Value-Added Tax (VAT) Archive
TweetShareSharePin0 Shares Today’s post will take a closer look at European OECD countries’ Value-Added Tax (VAT) bases. One way to measure a country’s Value-Added Tax base is the VAT revenue ratio. This ratio looks at the difference between the VAT revenue actually collected and collectable VAT revenue under a VAT that was applied at the standard
TweetShareSharePin0 Shares Key Findings Average wage earners in the OECD have their take-home pay lowered by two major taxes: individual income and payroll (both employee and employer side). Value-added (VAT) and sales taxes also place a tax burden on take-home pay used for consumption. Before accounting for VAT and sales tax, the average tax burden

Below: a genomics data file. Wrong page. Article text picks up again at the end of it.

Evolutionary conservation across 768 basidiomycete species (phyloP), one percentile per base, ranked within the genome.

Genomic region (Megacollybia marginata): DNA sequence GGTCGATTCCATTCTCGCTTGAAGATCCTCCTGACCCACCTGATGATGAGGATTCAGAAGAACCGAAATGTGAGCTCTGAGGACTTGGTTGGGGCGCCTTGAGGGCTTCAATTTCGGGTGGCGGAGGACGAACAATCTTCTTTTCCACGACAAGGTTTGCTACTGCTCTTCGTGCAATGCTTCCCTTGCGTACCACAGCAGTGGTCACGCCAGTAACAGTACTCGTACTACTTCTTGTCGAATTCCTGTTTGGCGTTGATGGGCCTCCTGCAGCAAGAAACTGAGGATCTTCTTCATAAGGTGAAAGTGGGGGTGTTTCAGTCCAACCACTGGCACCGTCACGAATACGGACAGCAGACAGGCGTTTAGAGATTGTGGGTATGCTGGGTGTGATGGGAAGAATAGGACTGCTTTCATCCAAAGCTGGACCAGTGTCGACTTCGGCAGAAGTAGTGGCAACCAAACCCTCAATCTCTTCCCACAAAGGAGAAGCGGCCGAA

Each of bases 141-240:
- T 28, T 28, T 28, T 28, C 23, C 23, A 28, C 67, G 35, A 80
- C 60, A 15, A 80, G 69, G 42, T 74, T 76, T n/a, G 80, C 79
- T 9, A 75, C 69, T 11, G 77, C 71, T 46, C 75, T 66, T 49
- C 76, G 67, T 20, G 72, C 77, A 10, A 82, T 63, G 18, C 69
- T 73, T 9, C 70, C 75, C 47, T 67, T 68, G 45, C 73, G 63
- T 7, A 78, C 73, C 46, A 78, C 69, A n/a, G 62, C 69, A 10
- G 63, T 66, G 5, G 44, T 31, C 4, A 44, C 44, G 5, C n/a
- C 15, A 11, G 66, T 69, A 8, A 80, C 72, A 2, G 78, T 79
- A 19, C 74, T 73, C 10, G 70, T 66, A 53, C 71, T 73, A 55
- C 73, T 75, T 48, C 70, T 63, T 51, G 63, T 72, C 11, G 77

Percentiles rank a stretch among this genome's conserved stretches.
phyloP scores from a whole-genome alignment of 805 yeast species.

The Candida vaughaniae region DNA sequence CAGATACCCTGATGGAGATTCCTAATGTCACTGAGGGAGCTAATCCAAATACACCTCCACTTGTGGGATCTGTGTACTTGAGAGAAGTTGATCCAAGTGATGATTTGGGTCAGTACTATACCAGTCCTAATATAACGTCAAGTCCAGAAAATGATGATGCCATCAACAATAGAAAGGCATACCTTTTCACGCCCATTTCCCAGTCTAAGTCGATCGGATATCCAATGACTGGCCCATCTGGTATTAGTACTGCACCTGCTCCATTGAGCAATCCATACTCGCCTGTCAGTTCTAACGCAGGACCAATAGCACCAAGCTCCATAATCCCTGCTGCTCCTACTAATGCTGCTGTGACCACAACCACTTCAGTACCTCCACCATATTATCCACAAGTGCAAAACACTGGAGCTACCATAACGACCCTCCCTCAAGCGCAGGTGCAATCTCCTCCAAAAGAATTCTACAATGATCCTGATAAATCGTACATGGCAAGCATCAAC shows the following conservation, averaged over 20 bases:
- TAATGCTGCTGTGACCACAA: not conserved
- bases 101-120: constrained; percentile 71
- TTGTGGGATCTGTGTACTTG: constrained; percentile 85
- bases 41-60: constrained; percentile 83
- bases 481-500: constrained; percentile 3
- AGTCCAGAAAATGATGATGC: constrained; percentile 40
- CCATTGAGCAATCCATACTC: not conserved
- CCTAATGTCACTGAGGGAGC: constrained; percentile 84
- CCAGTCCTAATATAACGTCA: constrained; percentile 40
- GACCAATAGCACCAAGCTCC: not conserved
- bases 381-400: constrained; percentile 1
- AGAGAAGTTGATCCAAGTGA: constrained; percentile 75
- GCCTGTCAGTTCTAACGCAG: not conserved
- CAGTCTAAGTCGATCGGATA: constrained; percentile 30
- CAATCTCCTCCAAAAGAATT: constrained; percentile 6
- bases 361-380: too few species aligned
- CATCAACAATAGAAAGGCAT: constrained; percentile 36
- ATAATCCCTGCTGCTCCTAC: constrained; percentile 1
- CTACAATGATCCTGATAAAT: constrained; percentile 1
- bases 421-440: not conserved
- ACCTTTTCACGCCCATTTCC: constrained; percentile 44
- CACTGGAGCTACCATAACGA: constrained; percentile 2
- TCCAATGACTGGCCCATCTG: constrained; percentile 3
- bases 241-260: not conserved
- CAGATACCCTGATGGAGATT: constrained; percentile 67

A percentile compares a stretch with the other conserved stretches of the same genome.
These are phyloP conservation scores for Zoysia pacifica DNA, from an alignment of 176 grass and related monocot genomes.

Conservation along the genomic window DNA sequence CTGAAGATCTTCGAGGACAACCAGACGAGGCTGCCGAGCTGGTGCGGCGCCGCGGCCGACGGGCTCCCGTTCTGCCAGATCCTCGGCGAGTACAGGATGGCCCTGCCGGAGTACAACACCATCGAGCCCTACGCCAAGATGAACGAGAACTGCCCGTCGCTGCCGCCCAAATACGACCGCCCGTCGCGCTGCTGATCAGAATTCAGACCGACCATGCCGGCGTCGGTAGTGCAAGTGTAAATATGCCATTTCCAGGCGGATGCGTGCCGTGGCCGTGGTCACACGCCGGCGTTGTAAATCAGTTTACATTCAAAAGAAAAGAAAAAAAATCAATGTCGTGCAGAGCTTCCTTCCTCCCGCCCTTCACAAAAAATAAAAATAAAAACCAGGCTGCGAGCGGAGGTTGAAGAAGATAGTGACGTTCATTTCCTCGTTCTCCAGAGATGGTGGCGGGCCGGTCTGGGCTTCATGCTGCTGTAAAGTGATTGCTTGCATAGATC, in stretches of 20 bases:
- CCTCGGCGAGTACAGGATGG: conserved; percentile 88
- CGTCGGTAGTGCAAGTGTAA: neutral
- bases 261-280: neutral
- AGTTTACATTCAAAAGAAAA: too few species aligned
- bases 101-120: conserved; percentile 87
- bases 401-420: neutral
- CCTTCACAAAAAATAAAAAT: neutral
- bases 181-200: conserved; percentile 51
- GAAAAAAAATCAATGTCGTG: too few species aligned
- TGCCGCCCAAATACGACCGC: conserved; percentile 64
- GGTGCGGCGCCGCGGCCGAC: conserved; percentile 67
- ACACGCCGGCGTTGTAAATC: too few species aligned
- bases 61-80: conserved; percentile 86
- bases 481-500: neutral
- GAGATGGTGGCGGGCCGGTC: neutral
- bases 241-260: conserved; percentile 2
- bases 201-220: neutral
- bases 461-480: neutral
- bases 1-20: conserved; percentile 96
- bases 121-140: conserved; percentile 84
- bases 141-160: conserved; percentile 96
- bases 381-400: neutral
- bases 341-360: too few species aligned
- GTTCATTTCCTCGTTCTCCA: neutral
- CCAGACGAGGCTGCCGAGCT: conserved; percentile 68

TweetShareSharePin0 Shares As 17th century French finance minister Jean-Baptiste Colbert once said, “Taxation is the art of plucking the goose as to obtain the maximum number of feathers, with the smallest possible amount of hissing.” In Tax Foundation’s new book, Options for Reforming America’s Tax Code 2.0, we modeled 70 possible reforms to the U.S.
TweetShareSharePin0 Shares The Organisation for Co-operation and Economic Development (OECD) has compiled tax revenue data for countries around the world—including 27 Latin American and Caribbean (LAC) countries, where tax revenue as a percent of GDP is on average 11 percentage points lower than in other regions. On average, the tax-to-GDP ratio for 26 countries (excluding